James W. Wagner currently serves as the President of Emory University, where he has championed the role of ethics in the mission of the University by significantly enhancing the prominence of Emory’s university-wide Center for Ethics and including ethical engagement as one of the six pillars of the University’s strategic vision.  Dr. Wagner previously served as Provost, University Vice President, and Interim President of Case Western Reserve University. Prior to that, he was Dean and Professor of Materials Science at the Case School of Engineering from 1998 to 2000.  His academic career began at The Johns Hopkins University’s Whiting School of Engineering as Professor of Materials Science and Engineering with a secondary appointment in Biomedical Engineering.  He ultimately chaired the Johns Hopkins Department of Materials Sciences and Engineering.  Before becoming a professor, Dr. Wagner worked for nearly a decade as a researcher for the Food and Drug Administration Center for Devices and Radiological Health where he developed quality-assurance methods and performed failure analyses on medical devices.  Dr. Wagner has authored more than 115 professional publications, and was elected a fellow of the American Academy of Arts and Sciences in 2009.  He holds a B.A. in electrical engineering from the University of Delaware, an M.A. in clinical engineering from The Johns Hopkins University School of Medicine, and a Ph.D. in materials science and engineering from The Johns Hopkins University Whiting School of Engineering.

November 27, 2009 | Permalink | TrackBack (0)

Anti-gay bill in Uganda challenges Catholics to take a stand
By John L Allen Jr
Created Nov 27, 2009

November 27, 2009 | Permalink | TrackBack (0)

The Rebellion against Church Leadership

Patrick Brennan in a recent post (Nov. 25) asks why women religious would not answer questions posed by the Vatican. I think a part of the answer is provided in the report from the National Catholic Reporter to which he links: “Several women said canon lawyers told the women they were not required to answer all the questions. Religious, unlike bishops, priests and deacons, who make up the clergy, are not officially part of the church's hierarchical structure. According to this reasoning, women religious are responsible to their congregation leadership and to their constitutions.”


I see the Vatican probe as part of a larger phenomenon. It is no secret that millions of American Catholics no longer respect the moral authority of Church leaders. The birth control encyclical is certainly a major cause. An overwhelming percentage of American Catholic disagrees with it despite claims of moral authority. The Vatican newspaper stated that those Catholics who disagree with the encyclical should leave the Church. Millions of American Catholics ignored that too. The sex scandal mightily contributed to that lack of respect as did the leadership’s teaching about the role of women in the Church among many other things.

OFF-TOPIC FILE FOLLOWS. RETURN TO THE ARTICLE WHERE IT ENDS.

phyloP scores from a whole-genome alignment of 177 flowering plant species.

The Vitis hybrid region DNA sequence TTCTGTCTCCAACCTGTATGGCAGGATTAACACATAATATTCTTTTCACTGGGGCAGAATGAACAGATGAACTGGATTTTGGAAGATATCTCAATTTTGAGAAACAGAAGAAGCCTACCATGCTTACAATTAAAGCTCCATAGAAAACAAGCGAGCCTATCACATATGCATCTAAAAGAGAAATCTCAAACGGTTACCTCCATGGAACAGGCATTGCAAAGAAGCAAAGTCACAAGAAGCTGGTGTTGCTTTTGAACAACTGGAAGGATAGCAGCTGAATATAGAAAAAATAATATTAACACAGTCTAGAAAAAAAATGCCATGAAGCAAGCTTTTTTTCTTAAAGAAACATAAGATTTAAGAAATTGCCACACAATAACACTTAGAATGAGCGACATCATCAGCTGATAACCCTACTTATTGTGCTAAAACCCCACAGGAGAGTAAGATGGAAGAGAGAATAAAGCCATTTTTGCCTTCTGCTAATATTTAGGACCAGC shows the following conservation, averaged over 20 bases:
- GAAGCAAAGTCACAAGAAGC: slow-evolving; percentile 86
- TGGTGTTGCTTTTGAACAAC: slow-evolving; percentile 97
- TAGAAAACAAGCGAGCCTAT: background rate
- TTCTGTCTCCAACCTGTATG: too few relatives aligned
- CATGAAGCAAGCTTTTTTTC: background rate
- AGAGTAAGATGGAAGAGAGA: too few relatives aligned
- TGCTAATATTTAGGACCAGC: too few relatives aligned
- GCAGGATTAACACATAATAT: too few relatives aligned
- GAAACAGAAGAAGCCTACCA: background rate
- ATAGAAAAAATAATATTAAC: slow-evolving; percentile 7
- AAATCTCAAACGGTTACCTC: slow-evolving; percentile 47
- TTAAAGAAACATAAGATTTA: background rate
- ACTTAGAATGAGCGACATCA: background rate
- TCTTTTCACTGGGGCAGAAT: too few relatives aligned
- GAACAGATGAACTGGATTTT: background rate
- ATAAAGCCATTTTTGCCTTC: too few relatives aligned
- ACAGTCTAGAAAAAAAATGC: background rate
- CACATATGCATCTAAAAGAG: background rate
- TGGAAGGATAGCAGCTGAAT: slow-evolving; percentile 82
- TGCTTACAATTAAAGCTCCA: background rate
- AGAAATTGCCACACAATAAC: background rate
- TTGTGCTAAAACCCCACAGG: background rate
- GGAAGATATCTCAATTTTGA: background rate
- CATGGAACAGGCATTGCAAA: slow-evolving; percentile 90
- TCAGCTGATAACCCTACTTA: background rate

The Bishops, of course, are fully aware of this phenomenon. Indeed, in my view, it is the failure of so many millions to respect their authority that has led them to make even more strident claims of their authority. The claims derided as forms of “creeping infallibility” seem to me based in reaction to the rebellion. As a part of this the American Bishops put out a statement indicating that those who “obstinately” do not follow the Bishop’ moral teachings should not present themselves for communion. Conspicuously they do not indicate which moral issues they have in mind. This statement so far as I am aware has also been ignored.


Cardinal George’s recent initiative explicitly references the failure to respect the Bishops (because of the sex scandal) as motivation to exercise leadership. His notion is that passivity is not an option; only effective leadership in his view can speak to the problem. But I very much doubt that declaring some magazines and universities as sectarian or not really Catholic will have a significant impact. Some will leave the Church to be sure. But, in my view, the lack of respect for Church leadership runs deeper than that. Many millions of Americans no longer care what the Bishops say. Their conception of the Church is not Vatican focused. Their conception is focused on Jesus, the sacraments, the Eucharist, (Mary for many of them) and the People of God. They believe the People are the Church, not the Bishops. I do not see this rebellion as based on arguments about the biblical source of authority for Church leadership. Obviously, Protestants and Catholics have debated for centuries over the meaning of the relevant texts and it strikes me that there are respectable arguments on both sides. Rather I think the reaction of those who reject the moral authority of Church leadership is based on the adage that by their fruits you shall know them. They look at the fruits and they do not see the Holy Spirit working.